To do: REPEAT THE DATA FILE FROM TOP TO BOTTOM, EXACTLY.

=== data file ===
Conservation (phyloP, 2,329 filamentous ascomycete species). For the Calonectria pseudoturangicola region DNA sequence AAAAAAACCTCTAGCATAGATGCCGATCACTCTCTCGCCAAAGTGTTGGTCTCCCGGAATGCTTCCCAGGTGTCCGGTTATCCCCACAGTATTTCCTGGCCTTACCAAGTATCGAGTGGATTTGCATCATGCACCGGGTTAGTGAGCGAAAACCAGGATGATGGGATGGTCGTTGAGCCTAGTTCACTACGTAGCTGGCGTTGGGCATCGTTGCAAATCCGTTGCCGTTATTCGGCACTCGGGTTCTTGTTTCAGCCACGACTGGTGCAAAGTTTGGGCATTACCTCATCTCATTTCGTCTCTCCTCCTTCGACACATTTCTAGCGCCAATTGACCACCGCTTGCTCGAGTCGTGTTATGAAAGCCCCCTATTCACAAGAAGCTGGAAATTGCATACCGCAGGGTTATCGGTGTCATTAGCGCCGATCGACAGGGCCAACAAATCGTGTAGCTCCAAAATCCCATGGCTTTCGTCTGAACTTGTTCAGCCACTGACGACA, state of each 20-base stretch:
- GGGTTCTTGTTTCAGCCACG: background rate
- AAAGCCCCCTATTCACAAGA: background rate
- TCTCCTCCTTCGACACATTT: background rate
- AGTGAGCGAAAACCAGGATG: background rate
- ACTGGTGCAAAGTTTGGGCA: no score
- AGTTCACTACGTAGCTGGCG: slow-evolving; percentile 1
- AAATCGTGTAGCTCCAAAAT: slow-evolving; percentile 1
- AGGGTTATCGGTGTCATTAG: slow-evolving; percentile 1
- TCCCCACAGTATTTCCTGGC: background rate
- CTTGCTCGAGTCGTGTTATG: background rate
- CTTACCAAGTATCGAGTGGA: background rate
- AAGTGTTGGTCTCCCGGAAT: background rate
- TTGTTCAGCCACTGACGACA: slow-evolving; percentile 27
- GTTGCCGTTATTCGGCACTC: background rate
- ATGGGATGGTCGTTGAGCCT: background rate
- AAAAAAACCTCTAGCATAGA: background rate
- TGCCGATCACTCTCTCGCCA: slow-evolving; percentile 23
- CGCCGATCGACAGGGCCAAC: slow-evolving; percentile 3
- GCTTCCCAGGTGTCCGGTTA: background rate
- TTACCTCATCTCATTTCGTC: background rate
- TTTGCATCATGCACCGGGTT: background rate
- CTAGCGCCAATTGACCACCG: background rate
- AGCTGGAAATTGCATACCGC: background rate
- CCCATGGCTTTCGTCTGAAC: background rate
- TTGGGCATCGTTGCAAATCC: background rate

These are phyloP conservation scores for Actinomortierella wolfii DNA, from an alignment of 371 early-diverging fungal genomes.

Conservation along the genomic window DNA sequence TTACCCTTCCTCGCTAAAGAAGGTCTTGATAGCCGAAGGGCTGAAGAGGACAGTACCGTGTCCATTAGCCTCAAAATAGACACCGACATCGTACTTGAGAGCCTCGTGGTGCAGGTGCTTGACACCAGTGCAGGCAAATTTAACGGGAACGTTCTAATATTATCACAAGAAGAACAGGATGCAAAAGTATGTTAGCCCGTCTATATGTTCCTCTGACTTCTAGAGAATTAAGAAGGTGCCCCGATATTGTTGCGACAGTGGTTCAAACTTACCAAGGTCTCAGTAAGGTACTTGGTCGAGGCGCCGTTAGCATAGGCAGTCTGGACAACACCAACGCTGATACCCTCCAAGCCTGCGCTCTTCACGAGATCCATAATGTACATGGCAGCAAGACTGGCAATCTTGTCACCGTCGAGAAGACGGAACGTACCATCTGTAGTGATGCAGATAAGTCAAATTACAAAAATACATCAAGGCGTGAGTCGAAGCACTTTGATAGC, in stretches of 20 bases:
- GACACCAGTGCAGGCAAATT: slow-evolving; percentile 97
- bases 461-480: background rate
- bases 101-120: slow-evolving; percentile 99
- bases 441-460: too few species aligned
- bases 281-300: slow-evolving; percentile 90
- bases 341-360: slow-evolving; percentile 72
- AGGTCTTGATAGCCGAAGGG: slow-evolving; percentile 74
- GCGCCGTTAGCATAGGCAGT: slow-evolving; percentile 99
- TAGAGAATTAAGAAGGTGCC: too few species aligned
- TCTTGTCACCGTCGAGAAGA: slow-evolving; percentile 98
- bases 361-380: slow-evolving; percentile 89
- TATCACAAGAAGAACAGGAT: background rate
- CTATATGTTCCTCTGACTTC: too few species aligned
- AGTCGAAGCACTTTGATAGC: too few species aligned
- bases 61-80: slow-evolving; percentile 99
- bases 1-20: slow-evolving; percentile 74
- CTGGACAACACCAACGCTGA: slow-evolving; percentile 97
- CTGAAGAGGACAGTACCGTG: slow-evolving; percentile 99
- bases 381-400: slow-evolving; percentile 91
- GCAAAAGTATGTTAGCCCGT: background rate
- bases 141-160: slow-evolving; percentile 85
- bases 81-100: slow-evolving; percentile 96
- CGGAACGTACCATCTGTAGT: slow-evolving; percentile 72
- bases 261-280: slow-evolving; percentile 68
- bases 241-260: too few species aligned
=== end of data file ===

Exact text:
Conservation (phyloP, 2,329 filamentous ascomycete species). For the Calonectria pseudoturangicola region DNA sequence AAAAAAACCTCTAGCATAGATGCCGATCACTCTCTCGCCAAAGTGTTGGTCTCCCGGAATGCTTCCCAGGTGTCCGGTTATCCCCACAGTATTTCCTGGCCTTACCAAGTATCGAGTGGATTTGCATCATGCACCGGGTTAGTGAGCGAAAACCAGGATGATGGGATGGTCGTTGAGCCTAGTTCACTACGTAGCTGGCGTTGGGCATCGTTGCAAATCCGTTGCCGTTATTCGGCACTCGGGTTCTTGTTTCAGCCACGACTGGTGCAAAGTTTGGGCATTACCTCATCTCATTTCGTCTCTCCTCCTTCGACACATTTCTAGCGCCAATTGACCACCGCTTGCTCGAGTCGTGTTATGAAAGCCCCCTATTCACAAGAAGCTGGAAATTGCATACCGCAGGGTTATCGGTGTCATTAGCGCCGATCGACAGGGCCAACAAATCGTGTAGCTCCAAAATCCCATGGCTTTCGTCTGAACTTGTTCAGCCACTGACGACA, state of each 20-base stretch:
- GGGTTCTTGTTTCAGCCACG: background rate
- AAAGCCCCCTATTCACAAGA: background rate
- TCTCCTCCTTCGACACATTT: background rate
- AGTGAGCGAAAACCAGGATG: background rate
- ACTGGTGCAAAGTTTGGGCA: no score
- AGTTCACTACGTAGCTGGCG: slow-evolving; percentile 1
- AAATCGTGTAGCTCCAAAAT: slow-evolving; percentile 1
- AGGGTTATCGGTGTCATTAG: slow-evolving; percentile 1
- TCCCCACAGTATTTCCTGGC: background rate
- CTTGCTCGAGTCGTGTTATG: background rate
- CTTACCAAGTATCGAGTGGA: background rate
- AAGTGTTGGTCTCCCGGAAT: background rate
- TTGTTCAGCCACTGACGACA: slow-evolving; percentile 27
- GTTGCCGTTATTCGGCACTC: background rate
- ATGGGATGGTCGTTGAGCCT: background rate
- AAAAAAACCTCTAGCATAGA: background rate
- TGCCGATCACTCTCTCGCCA: slow-evolving; percentile 23
- CGCCGATCGACAGGGCCAAC: slow-evolving; percentile 3
- GCTTCCCAGGTGTCCGGTTA: background rate
- TTACCTCATCTCATTTCGTC: background rate
- TTTGCATCATGCACCGGGTT: background rate
- CTAGCGCCAATTGACCACCG: background rate
- AGCTGGAAATTGCATACCGC: background rate
- CCCATGGCTTTCGTCTGAAC: background rate
- TTGGGCATCGTTGCAAATCC: background rate

These are phyloP conservation scores for Actinomortierella wolfii DNA, from an alignment of 371 early-diverging fungal genomes.

Conservation along the genomic window DNA sequence TTACCCTTCCTCGCTAAAGAAGGTCTTGATAGCCGAAGGGCTGAAGAGGACAGTACCGTGTCCATTAGCCTCAAAATAGACACCGACATCGTACTTGAGAGCCTCGTGGTGCAGGTGCTTGACACCAGTGCAGGCAAATTTAACGGGAACGTTCTAATATTATCACAAGAAGAACAGGATGCAAAAGTATGTTAGCCCGTCTATATGTTCCTCTGACTTCTAGAGAATTAAGAAGGTGCCCCGATATTGTTGCGACAGTGGTTCAAACTTACCAAGGTCTCAGTAAGGTACTTGGTCGAGGCGCCGTTAGCATAGGCAGTCTGGACAACACCAACGCTGATACCCTCCAAGCCTGCGCTCTTCACGAGATCCATAATGTACATGGCAGCAAGACTGGCAATCTTGTCACCGTCGAGAAGACGGAACGTACCATCTGTAGTGATGCAGATAAGTCAAATTACAAAAATACATCAAGGCGTGAGTCGAAGCACTTTGATAGC, in stretches of 20 bases:
- GACACCAGTGCAGGCAAATT: slow-evolving; percentile 97
- bases 461-480: background rate
- bases 101-120: slow-evolving; percentile 99
- bases 441-460: too few species aligned
- bases 281-300: slow-evolving; percentile 90
- bases 341-360: slow-evolving; percentile 72
- AGGTCTTGATAGCCGAAGGG: slow-evolving; percentile 74
- GCGCCGTTAGCATAGGCAGT: slow-evolving; percentile 99
- TAGAGAATTAAGAAGGTGCC: too few species aligned
- TCTTGTCACCGTCGAGAAGA: slow-evolving; percentile 98
- bases 361-380: slow-evolving; percentile 89
- TATCACAAGAAGAACAGGAT: background rate
- CTATATGTTCCTCTGACTTC: too few species aligned
- AGTCGAAGCACTTTGATAGC: too few species aligned
- bases 61-80: slow-evolving; percentile 99
- bases 1-20: slow-evolving; percentile 74
- CTGGACAACACCAACGCTGA: slow-evolving; percentile 97
- CTGAAGAGGACAGTACCGTG: slow-evolving; percentile 99
- bases 381-400: slow-evolving; percentile 91
- GCAAAAGTATGTTAGCCCGT: background rate
- bases 141-160: slow-evolving; percentile 85
- bases 81-100: slow-evolving; percentile 96
- CGGAACGTACCATCTGTAGT: slow-evolving; percentile 72
- bases 261-280: slow-evolving; percentile 68
- bases 241-260: too few species aligned